Time-Fluid Field-Based Coordination

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Simon Bliudze, Laura Bocchi (eds.)
Coordination Models and Languages, pages 193210
Springer International Publishing, Cham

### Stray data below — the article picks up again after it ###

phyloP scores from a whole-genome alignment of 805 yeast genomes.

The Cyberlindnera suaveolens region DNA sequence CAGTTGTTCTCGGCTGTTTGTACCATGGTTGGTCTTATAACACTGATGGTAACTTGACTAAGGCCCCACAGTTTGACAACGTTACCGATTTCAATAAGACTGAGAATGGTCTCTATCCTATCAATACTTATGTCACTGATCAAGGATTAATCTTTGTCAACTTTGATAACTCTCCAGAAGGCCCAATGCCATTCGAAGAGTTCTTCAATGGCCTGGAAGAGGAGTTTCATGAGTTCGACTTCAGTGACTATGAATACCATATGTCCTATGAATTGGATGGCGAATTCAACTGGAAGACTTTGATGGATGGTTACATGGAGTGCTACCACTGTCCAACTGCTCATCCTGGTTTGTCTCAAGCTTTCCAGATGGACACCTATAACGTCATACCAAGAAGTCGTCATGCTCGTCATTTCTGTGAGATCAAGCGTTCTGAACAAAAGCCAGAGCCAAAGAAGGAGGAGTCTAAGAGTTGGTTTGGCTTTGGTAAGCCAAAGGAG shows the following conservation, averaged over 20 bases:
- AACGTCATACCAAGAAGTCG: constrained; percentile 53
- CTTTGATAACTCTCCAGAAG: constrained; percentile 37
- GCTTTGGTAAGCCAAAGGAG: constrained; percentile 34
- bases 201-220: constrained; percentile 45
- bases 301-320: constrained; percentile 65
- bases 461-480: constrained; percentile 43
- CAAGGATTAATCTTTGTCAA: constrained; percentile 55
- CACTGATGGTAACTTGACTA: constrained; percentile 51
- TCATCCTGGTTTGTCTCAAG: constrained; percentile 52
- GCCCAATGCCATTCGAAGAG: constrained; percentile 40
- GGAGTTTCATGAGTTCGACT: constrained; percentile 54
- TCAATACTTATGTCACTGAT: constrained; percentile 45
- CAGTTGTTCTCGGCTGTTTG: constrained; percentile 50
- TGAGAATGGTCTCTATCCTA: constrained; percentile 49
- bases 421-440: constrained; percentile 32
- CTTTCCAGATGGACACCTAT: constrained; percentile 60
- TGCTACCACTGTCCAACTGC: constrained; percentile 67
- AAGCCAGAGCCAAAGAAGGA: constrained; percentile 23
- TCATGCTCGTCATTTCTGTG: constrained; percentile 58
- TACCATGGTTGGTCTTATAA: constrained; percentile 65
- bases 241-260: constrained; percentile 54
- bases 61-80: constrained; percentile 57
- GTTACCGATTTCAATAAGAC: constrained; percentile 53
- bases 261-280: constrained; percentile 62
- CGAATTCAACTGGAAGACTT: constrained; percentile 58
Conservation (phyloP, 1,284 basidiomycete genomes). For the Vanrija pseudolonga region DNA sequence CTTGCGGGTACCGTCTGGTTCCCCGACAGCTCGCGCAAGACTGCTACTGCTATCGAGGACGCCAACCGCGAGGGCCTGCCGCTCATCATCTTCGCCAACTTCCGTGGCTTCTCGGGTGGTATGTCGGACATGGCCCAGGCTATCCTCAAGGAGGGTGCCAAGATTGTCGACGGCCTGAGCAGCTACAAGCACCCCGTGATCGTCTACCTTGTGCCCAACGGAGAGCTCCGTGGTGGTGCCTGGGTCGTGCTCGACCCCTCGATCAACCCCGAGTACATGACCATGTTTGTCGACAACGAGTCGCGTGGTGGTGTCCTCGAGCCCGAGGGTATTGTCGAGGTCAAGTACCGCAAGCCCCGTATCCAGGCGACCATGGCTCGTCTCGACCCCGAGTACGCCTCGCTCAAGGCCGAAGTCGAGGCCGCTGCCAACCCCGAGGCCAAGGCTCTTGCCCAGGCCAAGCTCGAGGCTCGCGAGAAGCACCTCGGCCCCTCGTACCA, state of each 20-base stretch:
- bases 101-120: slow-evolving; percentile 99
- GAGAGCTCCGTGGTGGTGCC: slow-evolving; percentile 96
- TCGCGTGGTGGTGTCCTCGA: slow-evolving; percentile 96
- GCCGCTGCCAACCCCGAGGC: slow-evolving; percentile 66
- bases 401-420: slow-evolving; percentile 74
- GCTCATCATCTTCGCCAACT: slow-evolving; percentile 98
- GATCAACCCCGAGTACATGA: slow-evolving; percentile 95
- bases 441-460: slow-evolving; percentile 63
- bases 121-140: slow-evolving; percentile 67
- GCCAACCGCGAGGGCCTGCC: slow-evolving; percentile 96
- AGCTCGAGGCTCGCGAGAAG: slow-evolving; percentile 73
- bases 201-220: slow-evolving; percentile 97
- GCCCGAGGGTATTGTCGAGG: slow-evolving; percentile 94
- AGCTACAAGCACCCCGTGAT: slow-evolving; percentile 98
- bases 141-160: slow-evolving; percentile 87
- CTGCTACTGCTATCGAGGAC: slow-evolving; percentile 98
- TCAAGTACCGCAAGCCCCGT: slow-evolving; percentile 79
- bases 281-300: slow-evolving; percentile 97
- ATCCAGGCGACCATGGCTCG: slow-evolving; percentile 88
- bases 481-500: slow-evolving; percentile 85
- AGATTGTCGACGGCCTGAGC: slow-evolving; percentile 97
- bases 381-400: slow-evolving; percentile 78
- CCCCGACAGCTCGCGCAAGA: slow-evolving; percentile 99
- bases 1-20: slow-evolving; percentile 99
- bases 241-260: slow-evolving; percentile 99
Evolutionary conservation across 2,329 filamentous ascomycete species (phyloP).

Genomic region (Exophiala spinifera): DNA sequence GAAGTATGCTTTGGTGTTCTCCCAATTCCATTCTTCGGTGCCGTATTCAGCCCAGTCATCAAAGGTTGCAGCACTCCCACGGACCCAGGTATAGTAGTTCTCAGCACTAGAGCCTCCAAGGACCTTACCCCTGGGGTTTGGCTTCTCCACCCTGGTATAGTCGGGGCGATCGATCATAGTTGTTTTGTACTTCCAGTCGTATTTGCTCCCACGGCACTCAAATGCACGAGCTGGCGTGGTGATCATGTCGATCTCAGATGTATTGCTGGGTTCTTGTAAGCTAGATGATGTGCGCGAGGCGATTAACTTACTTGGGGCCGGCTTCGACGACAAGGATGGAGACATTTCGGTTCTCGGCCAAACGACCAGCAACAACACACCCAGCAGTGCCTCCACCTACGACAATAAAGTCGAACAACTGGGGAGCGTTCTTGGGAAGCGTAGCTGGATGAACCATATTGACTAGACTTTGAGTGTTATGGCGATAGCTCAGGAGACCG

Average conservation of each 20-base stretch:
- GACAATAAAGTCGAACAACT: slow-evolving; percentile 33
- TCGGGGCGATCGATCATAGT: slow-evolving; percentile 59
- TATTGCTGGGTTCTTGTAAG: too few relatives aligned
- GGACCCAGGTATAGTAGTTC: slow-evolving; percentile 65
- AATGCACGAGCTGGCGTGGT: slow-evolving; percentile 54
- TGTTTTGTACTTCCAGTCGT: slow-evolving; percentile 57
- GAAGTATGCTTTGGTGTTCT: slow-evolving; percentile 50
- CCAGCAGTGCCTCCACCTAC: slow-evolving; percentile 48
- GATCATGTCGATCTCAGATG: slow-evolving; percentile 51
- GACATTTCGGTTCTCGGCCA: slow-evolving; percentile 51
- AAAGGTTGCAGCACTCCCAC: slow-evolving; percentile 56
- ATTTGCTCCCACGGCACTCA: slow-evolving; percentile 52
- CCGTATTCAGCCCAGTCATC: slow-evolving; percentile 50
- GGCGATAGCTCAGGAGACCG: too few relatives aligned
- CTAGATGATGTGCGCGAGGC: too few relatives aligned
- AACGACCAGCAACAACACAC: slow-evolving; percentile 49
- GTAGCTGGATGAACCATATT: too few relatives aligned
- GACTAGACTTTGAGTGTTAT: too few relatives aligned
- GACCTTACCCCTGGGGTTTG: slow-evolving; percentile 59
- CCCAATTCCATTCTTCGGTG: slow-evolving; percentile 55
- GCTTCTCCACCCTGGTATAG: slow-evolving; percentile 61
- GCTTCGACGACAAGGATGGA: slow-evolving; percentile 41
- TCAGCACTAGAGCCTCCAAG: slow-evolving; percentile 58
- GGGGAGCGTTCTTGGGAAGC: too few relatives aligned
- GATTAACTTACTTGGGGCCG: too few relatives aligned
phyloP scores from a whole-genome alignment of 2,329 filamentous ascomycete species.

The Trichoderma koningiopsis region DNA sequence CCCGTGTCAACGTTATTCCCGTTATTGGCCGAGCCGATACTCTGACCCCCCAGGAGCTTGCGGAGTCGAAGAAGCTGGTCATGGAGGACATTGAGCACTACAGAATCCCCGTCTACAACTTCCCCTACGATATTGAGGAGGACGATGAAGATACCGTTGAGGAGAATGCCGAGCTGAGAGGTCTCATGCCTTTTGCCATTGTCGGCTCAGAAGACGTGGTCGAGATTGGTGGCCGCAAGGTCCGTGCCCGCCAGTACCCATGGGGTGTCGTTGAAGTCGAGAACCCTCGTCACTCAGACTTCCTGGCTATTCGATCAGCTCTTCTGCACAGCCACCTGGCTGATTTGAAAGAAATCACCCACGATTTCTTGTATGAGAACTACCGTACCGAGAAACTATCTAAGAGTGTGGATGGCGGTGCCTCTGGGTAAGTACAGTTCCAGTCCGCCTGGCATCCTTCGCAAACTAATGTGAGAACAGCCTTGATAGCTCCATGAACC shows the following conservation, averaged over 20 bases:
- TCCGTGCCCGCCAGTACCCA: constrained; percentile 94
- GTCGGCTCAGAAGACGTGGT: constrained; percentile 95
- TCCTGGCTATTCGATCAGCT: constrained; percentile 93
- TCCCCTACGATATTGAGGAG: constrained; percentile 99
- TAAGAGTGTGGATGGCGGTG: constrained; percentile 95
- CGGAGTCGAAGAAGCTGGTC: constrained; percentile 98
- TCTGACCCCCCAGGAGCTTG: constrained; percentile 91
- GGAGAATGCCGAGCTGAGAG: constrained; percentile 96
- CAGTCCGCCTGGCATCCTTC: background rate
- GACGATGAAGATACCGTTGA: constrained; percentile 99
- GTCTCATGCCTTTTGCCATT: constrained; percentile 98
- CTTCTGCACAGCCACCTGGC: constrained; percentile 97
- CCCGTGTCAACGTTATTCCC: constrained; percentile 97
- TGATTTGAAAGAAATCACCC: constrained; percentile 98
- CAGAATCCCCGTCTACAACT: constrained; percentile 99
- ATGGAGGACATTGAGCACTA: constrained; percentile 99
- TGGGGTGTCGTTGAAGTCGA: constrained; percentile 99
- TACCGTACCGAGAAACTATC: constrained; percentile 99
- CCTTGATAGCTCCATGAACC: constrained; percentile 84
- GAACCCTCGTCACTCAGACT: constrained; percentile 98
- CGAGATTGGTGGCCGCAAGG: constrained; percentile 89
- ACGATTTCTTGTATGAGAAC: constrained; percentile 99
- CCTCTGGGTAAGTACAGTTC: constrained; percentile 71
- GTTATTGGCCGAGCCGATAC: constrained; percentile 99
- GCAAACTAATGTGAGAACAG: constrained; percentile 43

Emerging application scenarios, such as cyber-physical systems (CPSs), the Internet of Things (IoT), and edge computing, call for coordination approaches addressing openness, self-adaptation, heterogeneity, and deployment agnosticism. Field-based coordination is one such approach, promoting the idea of programming system coordination declaratively from a global perspective, in terms of functional manipulation and evolution in ``space and time'' of distributed data structures, called fields. More specifically, regarding time, in field-based coordination it is assumed that local activities in each device, called computational rounds, are regulated by a fixed clock, typically, a fair and unsynchronized distributed scheduler. In this work, we challenge this assumption, and propose an alternative approach where the round execution scheduling is naturally programmed along with the usual coordination specification, namely, in terms of a field of causal relations dictating what is the notion of causality (why and when a round has to be locally scheduled) and how it should change across time and space. This abstraction over the traditional view on global time allows us to express what we call ``time-fluid'' coordination, where causality can be finely tuned to select the event triggers to react to, up to to achieve improved balance between performance (system reactivity) and cost (usage of computational resources). We propose an implementation in the aggregate computing framework, and evaluate via simulation on a case study.

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